Tag Archives: urban homesteading

a little chicken update

Freshly washed eggs. Our ladies have muddy feet lately.

I am happy to report that we haven’t had to buy eggs since Lenora first started laying. I keep enough on hand that we have plenty to pull out for an egg heavy recipe when needed. See that brown pointy one in the middle? Pepper finally started laying! Her eggs are a very slightly different shade of brown than Ramona’s. I think the only reason we can tell them apart is she is still new at this and they are on the small side.

It’s about time, Pepper!

It’s cold, grey, and wet out but at least it isn’t freezing. Everything is covered in a layer of wet leaves.

The chickens love the okara we give them sometimes after making soy milk.

I love watching them get messy faces. Usually they wipe their beaks on the ground to clean up. This continues to be funny each and every time.

I tried to get a picture to share, but today they decided to take a different approach – shaking it off.

We are still keeping the ladies locked up when we can’t be outside with them. No luck catching a raccoon at night in the trap we borrowed. At this point I think it is unlikely we will. Our neighbors have had their flock outside free ranging just over the fence and haven’t had any attacks, so perhaps we will get brave and things will go back to normal soon.

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and then there were three

Yes, we are going to write a first egg post for each of our darling chickens. Thank you for asking.

This one is a little extra special, though. First of all, it’s blue.

Levi corrected me. Maybe it’s blue-green. That would belong to our Easter Egger, Hatchet-Face. If you read our blog back during the days when our house was full of tiny, baby chicks, perhaps you remember the saga of little Hatchet-Face.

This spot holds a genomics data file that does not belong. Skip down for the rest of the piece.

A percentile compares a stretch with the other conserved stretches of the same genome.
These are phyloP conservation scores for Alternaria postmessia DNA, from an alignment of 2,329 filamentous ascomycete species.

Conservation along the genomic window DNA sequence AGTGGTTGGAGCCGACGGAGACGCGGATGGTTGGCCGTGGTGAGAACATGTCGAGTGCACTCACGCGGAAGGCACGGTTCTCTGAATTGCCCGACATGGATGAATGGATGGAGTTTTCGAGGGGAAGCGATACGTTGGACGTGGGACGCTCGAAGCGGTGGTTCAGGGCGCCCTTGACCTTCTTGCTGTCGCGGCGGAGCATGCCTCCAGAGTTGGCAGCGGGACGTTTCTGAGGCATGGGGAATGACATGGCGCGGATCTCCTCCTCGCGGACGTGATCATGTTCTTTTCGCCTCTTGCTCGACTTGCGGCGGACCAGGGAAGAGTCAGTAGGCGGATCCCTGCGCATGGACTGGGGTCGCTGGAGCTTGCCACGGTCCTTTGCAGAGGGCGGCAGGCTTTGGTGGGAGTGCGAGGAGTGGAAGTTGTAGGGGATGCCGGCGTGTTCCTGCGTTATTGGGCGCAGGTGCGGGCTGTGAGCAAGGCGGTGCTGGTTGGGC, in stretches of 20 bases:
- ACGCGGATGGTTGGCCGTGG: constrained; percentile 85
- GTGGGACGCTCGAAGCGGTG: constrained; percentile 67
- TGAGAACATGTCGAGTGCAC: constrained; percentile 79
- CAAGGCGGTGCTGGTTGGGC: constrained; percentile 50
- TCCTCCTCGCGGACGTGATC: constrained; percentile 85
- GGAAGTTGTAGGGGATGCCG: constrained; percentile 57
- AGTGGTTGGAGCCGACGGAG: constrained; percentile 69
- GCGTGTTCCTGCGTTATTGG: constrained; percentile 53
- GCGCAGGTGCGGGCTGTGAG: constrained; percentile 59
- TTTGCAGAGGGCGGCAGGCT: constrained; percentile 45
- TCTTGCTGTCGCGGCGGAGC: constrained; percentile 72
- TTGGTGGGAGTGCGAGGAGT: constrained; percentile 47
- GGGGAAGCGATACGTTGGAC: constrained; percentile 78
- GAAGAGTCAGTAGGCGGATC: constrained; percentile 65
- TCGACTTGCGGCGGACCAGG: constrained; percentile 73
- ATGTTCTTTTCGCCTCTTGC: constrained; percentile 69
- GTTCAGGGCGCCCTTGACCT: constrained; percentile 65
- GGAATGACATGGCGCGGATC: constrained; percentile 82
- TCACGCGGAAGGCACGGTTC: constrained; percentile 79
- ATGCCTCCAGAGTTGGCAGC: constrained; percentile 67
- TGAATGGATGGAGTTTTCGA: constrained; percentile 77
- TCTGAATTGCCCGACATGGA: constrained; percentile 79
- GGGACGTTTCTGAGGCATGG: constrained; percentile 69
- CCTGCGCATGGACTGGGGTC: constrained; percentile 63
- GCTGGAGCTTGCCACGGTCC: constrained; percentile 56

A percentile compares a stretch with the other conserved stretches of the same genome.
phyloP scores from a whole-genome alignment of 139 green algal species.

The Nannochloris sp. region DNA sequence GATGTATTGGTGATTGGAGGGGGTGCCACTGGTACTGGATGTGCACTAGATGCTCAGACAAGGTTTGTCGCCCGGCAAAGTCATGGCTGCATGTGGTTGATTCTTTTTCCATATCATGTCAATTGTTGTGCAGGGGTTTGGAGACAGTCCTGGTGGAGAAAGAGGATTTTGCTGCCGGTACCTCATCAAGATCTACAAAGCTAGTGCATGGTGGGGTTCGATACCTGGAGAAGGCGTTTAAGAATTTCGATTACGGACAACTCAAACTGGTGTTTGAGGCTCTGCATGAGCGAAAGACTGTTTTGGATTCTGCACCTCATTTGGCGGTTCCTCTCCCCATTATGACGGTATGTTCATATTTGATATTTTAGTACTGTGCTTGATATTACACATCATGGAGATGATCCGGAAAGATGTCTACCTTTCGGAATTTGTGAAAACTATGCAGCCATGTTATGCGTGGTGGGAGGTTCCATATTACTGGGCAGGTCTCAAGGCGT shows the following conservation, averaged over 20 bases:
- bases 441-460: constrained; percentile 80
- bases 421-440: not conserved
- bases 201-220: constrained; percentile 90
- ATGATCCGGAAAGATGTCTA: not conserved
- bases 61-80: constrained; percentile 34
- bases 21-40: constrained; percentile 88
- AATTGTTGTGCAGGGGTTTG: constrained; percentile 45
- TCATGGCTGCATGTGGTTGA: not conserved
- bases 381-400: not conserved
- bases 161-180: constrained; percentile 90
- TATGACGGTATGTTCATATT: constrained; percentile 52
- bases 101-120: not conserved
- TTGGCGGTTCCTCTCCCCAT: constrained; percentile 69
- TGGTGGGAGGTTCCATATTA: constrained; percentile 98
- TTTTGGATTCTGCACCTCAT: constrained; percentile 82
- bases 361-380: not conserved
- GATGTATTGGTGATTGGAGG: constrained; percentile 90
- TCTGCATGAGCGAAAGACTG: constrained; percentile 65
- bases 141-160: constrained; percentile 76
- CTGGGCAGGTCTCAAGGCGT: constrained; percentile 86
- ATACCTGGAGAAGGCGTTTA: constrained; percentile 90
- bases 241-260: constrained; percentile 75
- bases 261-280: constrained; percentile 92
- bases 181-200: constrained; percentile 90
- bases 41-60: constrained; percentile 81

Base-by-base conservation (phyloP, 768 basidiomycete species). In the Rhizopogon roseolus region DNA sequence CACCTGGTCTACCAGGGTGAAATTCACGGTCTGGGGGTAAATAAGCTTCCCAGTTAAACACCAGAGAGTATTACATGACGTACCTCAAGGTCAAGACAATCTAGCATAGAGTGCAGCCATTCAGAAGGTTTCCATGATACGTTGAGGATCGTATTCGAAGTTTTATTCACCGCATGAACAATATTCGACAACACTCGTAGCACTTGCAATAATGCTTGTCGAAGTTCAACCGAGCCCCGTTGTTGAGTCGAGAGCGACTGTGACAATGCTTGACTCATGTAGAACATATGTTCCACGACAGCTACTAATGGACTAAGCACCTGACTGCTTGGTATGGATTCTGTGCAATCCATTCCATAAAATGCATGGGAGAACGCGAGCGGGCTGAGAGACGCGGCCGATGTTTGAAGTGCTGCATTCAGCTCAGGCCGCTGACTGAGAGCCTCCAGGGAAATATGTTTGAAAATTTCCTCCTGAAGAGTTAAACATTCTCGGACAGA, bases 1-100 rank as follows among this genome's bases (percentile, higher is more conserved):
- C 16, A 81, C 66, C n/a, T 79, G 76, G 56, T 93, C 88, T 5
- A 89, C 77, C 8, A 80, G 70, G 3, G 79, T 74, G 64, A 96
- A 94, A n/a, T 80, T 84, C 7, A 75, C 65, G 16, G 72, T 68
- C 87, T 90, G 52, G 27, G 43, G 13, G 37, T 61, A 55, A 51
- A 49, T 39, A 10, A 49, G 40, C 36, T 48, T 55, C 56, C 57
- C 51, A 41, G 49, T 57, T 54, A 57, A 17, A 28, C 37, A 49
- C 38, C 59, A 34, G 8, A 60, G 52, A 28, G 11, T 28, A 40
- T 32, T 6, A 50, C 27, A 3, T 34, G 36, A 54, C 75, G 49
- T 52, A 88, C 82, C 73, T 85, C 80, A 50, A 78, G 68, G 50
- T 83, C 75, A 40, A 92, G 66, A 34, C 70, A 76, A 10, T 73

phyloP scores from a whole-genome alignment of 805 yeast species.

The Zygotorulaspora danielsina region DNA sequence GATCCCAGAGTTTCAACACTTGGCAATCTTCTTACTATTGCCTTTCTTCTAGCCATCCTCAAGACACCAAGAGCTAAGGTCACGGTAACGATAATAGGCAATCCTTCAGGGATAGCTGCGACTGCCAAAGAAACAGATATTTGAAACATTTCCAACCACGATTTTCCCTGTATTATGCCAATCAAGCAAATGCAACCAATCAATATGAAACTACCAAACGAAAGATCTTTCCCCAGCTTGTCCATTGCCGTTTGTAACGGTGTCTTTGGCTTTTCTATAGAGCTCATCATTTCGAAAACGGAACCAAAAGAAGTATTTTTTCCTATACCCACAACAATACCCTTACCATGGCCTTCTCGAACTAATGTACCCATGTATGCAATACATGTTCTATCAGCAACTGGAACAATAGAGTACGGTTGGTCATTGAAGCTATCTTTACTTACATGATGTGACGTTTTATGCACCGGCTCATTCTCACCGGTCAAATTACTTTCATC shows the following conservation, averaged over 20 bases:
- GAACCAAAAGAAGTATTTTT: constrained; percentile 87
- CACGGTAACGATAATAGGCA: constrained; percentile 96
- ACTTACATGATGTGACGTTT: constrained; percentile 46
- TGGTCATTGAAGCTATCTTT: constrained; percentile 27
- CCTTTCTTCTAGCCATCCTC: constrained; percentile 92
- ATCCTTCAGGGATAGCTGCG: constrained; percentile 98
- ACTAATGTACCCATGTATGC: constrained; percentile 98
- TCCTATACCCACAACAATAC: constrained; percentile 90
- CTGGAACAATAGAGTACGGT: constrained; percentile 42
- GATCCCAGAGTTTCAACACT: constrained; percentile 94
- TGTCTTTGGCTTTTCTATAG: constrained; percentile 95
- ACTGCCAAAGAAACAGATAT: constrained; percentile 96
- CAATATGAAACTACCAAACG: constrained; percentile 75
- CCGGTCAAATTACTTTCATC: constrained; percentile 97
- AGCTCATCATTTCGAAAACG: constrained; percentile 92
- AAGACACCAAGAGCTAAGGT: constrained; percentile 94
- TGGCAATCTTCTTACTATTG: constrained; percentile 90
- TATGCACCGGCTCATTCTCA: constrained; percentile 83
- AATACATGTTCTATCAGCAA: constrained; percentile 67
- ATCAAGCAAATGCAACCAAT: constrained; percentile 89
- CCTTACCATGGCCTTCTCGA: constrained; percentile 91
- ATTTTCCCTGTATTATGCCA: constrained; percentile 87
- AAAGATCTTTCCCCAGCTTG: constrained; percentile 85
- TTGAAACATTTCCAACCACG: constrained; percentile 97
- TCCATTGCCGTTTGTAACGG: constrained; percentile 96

She had some mysterious failure-to-thrive illness that caused her to stop growing when she was only a few days old. We treated her for Coccidiosis just in case, and eventually got her to slowly gain weight by force feeding. One day she perked up and started eating on her own again, but she was half the size of the others for months. I read somewhere that chickens that have a rough start like that may never lay. We prepared ourselves for this hen to be a freeloader for life.

Even if she never made us breakfast, that little character is worth having around. Still, we are glad to have our Easter eggs.

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Spuds growing up

It’s the time of year when we dig through our potato stacks, collect the dirty, jewel-toned potatoes and start to pick our favorite potato recipes. This year we grew six varieties in our stacking potato towers. We alternated layers of 50/50 compost/soil and straw. It was interesting to see the layers when we began to unearth the potatoes.

The chickens were super interested in the potato harvest. Pepper was the most involved. Of course, she’s very interested in all human behaviors.


I planted 1# of each variety in the stacking boxes. Here’s the yield:
viking purple – 2#
german butterball – 6#
russian banana – 1.5#
french fingerling – 5#
princess 1.75#
red thumb 2#